Shin Megami Tensei 5 Vengeance review

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I need to know

What is this? A fantastic port of one of the best RPG games of this generation, packed with many extras

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release date June 14, 2024

Expect to be paid $59.99 / £54.99

Developer Atlas

Publisher Sega

Review on Intel i9-13900HX, GeForce RTX 4080 (laptop), 16 GB RAM

Steam deck Verified

To combine Official page

“GOD, YOU ARE SO ANNOYING! SHUT UP AND LISTEN! TIME FOR THE PAPER QUIZ!”

I only asked the giant mothman if he wanted to join my team, so I’m not sure I deserved an insult-laden lead-up to a quick demon recognition test. Still, it’s better than all the times a mad magic horse made me dig my own grave, or all the times I was mocked, called an idiot, or some sneaky spirit demanded I give up all my health, magic, or (Sometimes AND) money just to get away once they suck me droughty.

Negotiating with demons in Shin Megami Tensei 5: Vengeance is as threatening, unpredictable, and fun as ever in the series’ 32-year run, and like much of the latest entry, it will be very familiar to fans of Atlus’ long-running apocalyptic RPG. Tokyo is once again a place where brazen mythological beings and neon-adorned science fiction meet, where programming and prayers have equal power.

(Image: Sega)

And as you’d expect these days from a show that treats reality-warping disasters and battles with every god and demon around like it’s just another Tuesday, Vengeance begins with a tantalizing mix of everyday life, ethereal mysticism, vague warnings of impending doom – and then drops completely a recent choice to make sure I don’t get too comfortable. A single recent interactive scene has been seamlessly integrated into SMT5’s original opening, and a uncomplicated decision determines whether the subsequent story will unfold in exactly the same way as it did on Nintendo Switch in 2021 (now called the Creation story), or whether the story will follow a recent route Revenge.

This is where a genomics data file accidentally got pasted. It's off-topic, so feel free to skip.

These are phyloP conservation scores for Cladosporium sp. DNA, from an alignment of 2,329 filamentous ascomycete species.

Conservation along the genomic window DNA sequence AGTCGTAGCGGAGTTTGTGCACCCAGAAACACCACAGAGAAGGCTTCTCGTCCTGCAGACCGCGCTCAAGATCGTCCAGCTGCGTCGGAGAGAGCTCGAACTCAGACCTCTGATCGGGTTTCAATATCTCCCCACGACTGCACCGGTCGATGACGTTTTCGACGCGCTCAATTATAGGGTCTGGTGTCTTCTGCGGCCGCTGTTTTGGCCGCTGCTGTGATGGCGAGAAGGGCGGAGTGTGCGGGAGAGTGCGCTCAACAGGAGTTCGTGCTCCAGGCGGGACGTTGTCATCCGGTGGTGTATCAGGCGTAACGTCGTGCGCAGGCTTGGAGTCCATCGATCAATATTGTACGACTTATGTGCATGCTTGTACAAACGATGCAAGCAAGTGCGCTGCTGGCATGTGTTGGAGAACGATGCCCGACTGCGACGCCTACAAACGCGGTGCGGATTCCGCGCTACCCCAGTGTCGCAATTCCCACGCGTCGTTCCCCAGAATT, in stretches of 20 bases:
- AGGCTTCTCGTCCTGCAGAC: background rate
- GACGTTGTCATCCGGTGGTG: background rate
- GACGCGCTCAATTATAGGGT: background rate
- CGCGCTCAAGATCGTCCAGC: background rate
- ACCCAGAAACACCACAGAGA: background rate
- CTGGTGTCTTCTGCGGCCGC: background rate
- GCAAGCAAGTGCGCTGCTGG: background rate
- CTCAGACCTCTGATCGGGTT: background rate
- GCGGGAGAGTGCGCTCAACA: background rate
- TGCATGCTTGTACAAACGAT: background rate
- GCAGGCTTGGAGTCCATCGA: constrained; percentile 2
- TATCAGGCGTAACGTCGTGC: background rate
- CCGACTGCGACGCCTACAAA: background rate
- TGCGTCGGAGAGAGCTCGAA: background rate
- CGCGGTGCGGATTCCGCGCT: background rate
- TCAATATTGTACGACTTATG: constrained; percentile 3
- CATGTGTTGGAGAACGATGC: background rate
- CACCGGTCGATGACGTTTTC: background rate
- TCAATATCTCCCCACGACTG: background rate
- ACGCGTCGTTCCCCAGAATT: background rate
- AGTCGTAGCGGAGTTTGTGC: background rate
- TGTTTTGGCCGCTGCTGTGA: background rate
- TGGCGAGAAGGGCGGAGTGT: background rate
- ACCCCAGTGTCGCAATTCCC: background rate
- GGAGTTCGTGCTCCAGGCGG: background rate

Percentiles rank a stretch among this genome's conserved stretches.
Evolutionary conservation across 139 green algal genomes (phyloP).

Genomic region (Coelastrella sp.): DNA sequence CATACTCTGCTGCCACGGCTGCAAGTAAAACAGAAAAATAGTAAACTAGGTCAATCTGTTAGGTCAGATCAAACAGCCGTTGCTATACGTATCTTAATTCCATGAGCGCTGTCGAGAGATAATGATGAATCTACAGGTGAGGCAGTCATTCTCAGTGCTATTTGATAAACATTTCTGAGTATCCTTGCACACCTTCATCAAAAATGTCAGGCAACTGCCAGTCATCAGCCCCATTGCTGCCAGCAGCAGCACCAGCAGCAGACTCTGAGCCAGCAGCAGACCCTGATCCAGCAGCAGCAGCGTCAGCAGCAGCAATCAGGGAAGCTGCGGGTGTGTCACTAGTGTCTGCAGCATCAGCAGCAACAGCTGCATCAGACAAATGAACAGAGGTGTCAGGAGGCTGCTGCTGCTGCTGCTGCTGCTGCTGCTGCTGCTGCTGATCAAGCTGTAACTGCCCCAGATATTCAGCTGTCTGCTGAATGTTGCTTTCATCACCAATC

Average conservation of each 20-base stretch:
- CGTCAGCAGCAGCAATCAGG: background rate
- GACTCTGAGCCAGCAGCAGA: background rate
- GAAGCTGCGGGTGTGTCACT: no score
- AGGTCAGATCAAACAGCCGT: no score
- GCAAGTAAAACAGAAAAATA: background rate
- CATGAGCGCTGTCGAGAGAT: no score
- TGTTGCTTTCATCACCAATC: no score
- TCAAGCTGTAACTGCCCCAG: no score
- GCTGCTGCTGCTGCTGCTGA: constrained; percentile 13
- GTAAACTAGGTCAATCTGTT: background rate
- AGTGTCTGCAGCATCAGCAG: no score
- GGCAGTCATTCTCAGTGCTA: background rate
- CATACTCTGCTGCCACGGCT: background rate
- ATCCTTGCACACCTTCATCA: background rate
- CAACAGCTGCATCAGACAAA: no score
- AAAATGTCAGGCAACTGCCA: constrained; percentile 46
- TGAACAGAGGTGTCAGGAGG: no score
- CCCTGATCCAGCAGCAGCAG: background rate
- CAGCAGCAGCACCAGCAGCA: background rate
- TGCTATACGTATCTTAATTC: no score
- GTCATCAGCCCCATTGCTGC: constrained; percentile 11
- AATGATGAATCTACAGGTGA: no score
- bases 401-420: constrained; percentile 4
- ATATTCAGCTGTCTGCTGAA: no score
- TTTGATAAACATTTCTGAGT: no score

This recent path quickly develops into a fascinating string of significant changes that include everything from exclusive main characters, recent enemies and shocking plot twists to completely different takes on ancient events. Even if you’ve already cleaned up your ancient SMT5 in every possible way, Vengeance still has a whole lot of surprises to offer.

Demon Hunter School

And seeing them isn’t as tough as the show’s intimidating reputation might make it seem. Fittingly for a game whose central themes are freedom, choice, and knowledge, Vengeance wants to give me the tools I need to forge my own path through the trials ahead. Notable features are clearly explained in concise pop-ups as they appear, detailing the entire spectrum of potential issues, from the intricacies of the combat system to “What the hell is a main quest?”, ensuring no one is left behind.

(Image: Sega)

Destination-drenched maps clearly show where the next main objective is, as well as dozens of alternative ways to spend the evenings and roughly what I can get out of them if I manage to make the trip. Do I want to challenge really tough bosses? Finally return the items you wanted me to collect in the side quest I picked up a few hours ago? Head to some hidden treasure in the corner that I missed last time I was here? No matter what I’m in the mood for, Vengeance makes it simple to accomplish with the ability to quickly switch back to any leyline source (multi-functional recovery/shop/fusion points that can be found almost anywhere), turning cross-region journeys into quick detours .

Knowing where I am and where I’m going doesn’t facilitate me avoid struggles along the way, though, and I can learn a lot from the get-go. Even the simplest enemies have a lot of resistances and weaknesses as standard, and on top of that there are all these status effects, weird items, and moon phases to worry about. Aside from these and unhelpfully impenetrable spell names like “Masukukaja”, it would be simple to abandon it all in elemental rage.